There are several narratives when we talk about Jordan: his game, the business, the rise of the NBA, the rise of basketball players as brands, the stardom that extended beyond sport, the idea of sport as art, the effect of an inexhaustible will to win.
But hidden behind that, in recent years, has been the harsh reality of what comes after that shot over Bryon Russell. The photos of parties with young women. The continued bristling at anyone who ever crossed him. The mom jeans. The terrible personnel decisions, first with the Wizards, then with the Bobcats. And a Hall of Fame speech that left more than a few awkward silences in our midst. It was like discovering Superman was the kind of guy who cuts in front of old ladies at the store.
We moved past it, though. We've moved past all of it, and we'll continue to move past whatever we need to.
We need Michael Jordan. We need the idea of Michael Jordan.
We love that Jordan still rises to the challenge when asked about players who could have competed with him. He said in an interview this weekend that James couldn't have succeeded then as much as he does now, in his era. Not "he wouldn't be better than me," not "it would be more difficult." He basically turned him into Dominique Wilkins or Clyde Drexler (who were pretty awesome, by the way).
If the Lakers miraculously get the water out of the boat and sail to Bryant's sixth title, Jordan's tune will not substantially change. There will be no begrudging element of respect, no admission that Bryant has climbed the same walls. There will be talk of how much harder his era was. There will be talk of how he was the guy and Bryant needed Shaq. And I'll bet LeBron will come back into the picture.
Because Jordan can't lose. He couldn't lose his spot in varsity. He couldn't lose out on a starting spot in college. He couldn't lose to the Pistons, again, the Lakers, again. He couldn't lose to Jerry Krause and Jerry Reinsdorf. He couldn't lose to age, exhaustion and a failed baseball run. He couldn't lose to the Jazz.
Jordan is still fighting all these battles. Taking shots at Bryon Russell and Pat Riley in his Hall of Fame speech, taking shots at LeBron James in his best season ever. Taking shots at today's era. He refuses to simply sit back and be satisfied as the greatest of all time. That competitive fire is still burning, even though the world is out of kindling for him. He won't rest on his laurels, even when that's all there is left for him to reasonably do.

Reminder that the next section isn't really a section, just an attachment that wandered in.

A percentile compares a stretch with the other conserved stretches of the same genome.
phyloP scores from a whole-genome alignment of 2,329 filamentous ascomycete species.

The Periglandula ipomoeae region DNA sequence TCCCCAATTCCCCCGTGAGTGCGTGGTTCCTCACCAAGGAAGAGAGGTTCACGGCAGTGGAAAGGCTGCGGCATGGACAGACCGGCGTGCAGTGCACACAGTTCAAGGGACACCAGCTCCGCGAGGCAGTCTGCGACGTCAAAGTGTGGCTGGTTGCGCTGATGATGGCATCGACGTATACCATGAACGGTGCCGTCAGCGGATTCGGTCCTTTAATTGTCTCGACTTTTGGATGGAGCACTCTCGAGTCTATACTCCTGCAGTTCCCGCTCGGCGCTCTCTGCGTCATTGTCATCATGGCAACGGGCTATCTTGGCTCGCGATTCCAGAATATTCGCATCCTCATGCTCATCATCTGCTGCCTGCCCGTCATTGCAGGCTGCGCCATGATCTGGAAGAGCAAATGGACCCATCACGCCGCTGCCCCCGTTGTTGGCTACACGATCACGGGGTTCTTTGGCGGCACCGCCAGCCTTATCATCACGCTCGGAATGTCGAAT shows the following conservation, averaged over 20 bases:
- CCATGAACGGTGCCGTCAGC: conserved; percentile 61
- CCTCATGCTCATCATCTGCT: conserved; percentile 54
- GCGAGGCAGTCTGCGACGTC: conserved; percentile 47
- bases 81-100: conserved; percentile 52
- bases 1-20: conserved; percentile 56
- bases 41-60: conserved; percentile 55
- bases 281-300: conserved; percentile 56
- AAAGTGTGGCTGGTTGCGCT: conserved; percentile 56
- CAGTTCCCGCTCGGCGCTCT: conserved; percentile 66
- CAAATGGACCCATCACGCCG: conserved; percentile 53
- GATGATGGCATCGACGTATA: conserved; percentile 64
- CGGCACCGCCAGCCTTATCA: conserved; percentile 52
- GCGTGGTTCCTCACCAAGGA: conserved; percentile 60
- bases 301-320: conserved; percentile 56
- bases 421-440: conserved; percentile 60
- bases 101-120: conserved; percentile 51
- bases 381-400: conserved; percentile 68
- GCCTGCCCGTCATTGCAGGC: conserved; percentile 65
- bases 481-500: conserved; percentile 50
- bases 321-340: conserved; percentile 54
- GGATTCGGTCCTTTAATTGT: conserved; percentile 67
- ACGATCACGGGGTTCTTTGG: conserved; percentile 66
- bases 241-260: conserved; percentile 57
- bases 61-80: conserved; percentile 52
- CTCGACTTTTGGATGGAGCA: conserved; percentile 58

He's still fighting, and people love him for it.
The question is, "Why?" You can't really argue this is the graceful way to go. Bill Russell is an incredibly prideful man (read his book on Red Auerbach). But Russell has become a mentor to the young players, the wise grandfather of the game. Magic Johnson and Larry Bird were as fierce a pair of competitors as there ever has been. They speak demurely about today's athletes, and about Jordan himself. Bird famously stepped aside as the face of the league during the 1992 Olympics, saying it was "Michael's time." Jordan never did that. He didn't have anyone to hand off to, but he never did that.
And again, we love him for that.
So as we spend the weekend celebrating the greatest basketball player of all time, we need to realize that he's out there for a reason. He'll always be out there, reminding us that we need to bow to the throne, that these current magicians are just casting illusions, that he could still take us if he wanted to. (I think 28-year-old Jordan could check LeBron James because of his quickness vs. James' handle, but let's cool it on the idea the 50-year-old can make a run at this thing. Some of us remember those Wizards years).
And we keep eating it up. In life, as a society, we value compassion. We value respect, sportsmanship, class and a desire to help those who come after us. But with Jordan, we feed him as he feeds us. We encourage the bloodlust, and he gives us the bones to hold up in tribute.
It's a vicious, nasty relationship. And maybe that's what makes it sport.
Happy Birthday, Mike.